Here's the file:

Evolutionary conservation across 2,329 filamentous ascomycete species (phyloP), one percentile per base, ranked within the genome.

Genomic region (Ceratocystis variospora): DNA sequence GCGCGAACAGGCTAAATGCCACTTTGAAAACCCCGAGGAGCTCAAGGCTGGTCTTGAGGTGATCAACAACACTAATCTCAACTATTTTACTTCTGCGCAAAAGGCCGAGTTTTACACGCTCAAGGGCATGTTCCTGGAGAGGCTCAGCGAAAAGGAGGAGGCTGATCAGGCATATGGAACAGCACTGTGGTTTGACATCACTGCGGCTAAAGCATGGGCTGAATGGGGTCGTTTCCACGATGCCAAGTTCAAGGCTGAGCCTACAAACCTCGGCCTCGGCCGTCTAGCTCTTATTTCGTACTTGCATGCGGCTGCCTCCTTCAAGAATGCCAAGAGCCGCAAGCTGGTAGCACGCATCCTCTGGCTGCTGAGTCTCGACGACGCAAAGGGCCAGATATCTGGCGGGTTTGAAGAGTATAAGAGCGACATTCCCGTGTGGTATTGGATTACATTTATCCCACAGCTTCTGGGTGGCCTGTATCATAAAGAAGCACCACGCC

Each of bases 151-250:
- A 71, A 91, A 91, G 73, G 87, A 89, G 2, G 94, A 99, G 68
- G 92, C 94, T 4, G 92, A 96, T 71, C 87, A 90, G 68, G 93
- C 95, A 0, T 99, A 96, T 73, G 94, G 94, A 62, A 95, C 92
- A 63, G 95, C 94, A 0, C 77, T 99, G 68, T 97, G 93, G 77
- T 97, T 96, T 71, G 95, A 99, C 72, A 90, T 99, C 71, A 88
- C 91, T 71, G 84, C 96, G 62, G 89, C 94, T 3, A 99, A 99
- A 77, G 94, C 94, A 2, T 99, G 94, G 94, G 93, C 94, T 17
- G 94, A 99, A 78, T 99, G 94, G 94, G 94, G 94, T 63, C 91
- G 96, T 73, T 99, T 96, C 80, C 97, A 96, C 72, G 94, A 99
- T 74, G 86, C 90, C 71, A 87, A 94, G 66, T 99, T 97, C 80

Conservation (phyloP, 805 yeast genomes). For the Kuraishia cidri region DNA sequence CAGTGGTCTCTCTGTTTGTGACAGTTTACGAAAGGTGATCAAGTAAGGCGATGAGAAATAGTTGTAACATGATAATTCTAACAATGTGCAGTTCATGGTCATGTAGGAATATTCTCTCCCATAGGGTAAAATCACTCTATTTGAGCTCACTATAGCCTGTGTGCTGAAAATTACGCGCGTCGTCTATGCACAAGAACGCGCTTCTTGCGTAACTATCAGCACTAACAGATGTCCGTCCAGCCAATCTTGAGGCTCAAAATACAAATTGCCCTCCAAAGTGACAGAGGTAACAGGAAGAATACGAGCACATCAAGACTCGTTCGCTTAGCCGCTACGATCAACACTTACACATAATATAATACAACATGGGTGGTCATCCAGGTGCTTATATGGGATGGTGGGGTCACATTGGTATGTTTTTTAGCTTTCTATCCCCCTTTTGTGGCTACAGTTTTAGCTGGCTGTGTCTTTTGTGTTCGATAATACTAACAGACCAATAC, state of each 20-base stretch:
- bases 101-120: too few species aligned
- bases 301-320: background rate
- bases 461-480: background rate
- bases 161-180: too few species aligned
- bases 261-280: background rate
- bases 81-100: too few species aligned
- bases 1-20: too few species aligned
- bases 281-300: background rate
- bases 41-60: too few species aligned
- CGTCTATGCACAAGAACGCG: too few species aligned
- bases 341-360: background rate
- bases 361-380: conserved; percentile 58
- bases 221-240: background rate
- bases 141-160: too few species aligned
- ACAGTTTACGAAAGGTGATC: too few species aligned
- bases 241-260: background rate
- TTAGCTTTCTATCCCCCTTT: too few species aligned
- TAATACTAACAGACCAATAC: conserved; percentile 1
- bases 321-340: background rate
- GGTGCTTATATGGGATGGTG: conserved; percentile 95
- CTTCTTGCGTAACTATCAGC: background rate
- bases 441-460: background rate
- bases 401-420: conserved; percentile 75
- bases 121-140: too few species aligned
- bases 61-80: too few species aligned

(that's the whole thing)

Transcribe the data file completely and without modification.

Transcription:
Evolutionary conservation across 2,329 filamentous ascomycete species (phyloP), one percentile per base, ranked within the genome.

Genomic region (Ceratocystis variospora): DNA sequence GCGCGAACAGGCTAAATGCCACTTTGAAAACCCCGAGGAGCTCAAGGCTGGTCTTGAGGTGATCAACAACACTAATCTCAACTATTTTACTTCTGCGCAAAAGGCCGAGTTTTACACGCTCAAGGGCATGTTCCTGGAGAGGCTCAGCGAAAAGGAGGAGGCTGATCAGGCATATGGAACAGCACTGTGGTTTGACATCACTGCGGCTAAAGCATGGGCTGAATGGGGTCGTTTCCACGATGCCAAGTTCAAGGCTGAGCCTACAAACCTCGGCCTCGGCCGTCTAGCTCTTATTTCGTACTTGCATGCGGCTGCCTCCTTCAAGAATGCCAAGAGCCGCAAGCTGGTAGCACGCATCCTCTGGCTGCTGAGTCTCGACGACGCAAAGGGCCAGATATCTGGCGGGTTTGAAGAGTATAAGAGCGACATTCCCGTGTGGTATTGGATTACATTTATCCCACAGCTTCTGGGTGGCCTGTATCATAAAGAAGCACCACGCC

Each of bases 151-250:
- A 71, A 91, A 91, G 73, G 87, A 89, G 2, G 94, A 99, G 68
- G 92, C 94, T 4, G 92, A 96, T 71, C 87, A 90, G 68, G 93
- C 95, A 0, T 99, A 96, T 73, G 94, G 94, A 62, A 95, C 92
- A 63, G 95, C 94, A 0, C 77, T 99, G 68, T 97, G 93, G 77
- T 97, T 96, T 71, G 95, A 99, C 72, A 90, T 99, C 71, A 88
- C 91, T 71, G 84, C 96, G 62, G 89, C 94, T 3, A 99, A 99
- A 77, G 94, C 94, A 2, T 99, G 94, G 94, G 93, C 94, T 17
- G 94, A 99, A 78, T 99, G 94, G 94, G 94, G 94, T 63, C 91
- G 96, T 73, T 99, T 96, C 80, C 97, A 96, C 72, G 94, A 99
- T 74, G 86, C 90, C 71, A 87, A 94, G 66, T 99, T 97, C 80

Conservation (phyloP, 805 yeast genomes). For the Kuraishia cidri region DNA sequence CAGTGGTCTCTCTGTTTGTGACAGTTTACGAAAGGTGATCAAGTAAGGCGATGAGAAATAGTTGTAACATGATAATTCTAACAATGTGCAGTTCATGGTCATGTAGGAATATTCTCTCCCATAGGGTAAAATCACTCTATTTGAGCTCACTATAGCCTGTGTGCTGAAAATTACGCGCGTCGTCTATGCACAAGAACGCGCTTCTTGCGTAACTATCAGCACTAACAGATGTCCGTCCAGCCAATCTTGAGGCTCAAAATACAAATTGCCCTCCAAAGTGACAGAGGTAACAGGAAGAATACGAGCACATCAAGACTCGTTCGCTTAGCCGCTACGATCAACACTTACACATAATATAATACAACATGGGTGGTCATCCAGGTGCTTATATGGGATGGTGGGGTCACATTGGTATGTTTTTTAGCTTTCTATCCCCCTTTTGTGGCTACAGTTTTAGCTGGCTGTGTCTTTTGTGTTCGATAATACTAACAGACCAATAC, state of each 20-base stretch:
- bases 101-120: too few species aligned
- bases 301-320: background rate
- bases 461-480: background rate
- bases 161-180: too few species aligned
- bases 261-280: background rate
- bases 81-100: too few species aligned
- bases 1-20: too few species aligned
- bases 281-300: background rate
- bases 41-60: too few species aligned
- CGTCTATGCACAAGAACGCG: too few species aligned
- bases 341-360: background rate
- bases 361-380: conserved; percentile 58
- bases 221-240: background rate
- bases 141-160: too few species aligned
- ACAGTTTACGAAAGGTGATC: too few species aligned
- bases 241-260: background rate
- TTAGCTTTCTATCCCCCTTT: too few species aligned
- TAATACTAACAGACCAATAC: conserved; percentile 1
- bases 321-340: background rate
- GGTGCTTATATGGGATGGTG: conserved; percentile 95
- CTTCTTGCGTAACTATCAGC: background rate
- bases 441-460: background rate
- bases 401-420: conserved; percentile 75
- bases 121-140: too few species aligned
- bases 61-80: too few species aligned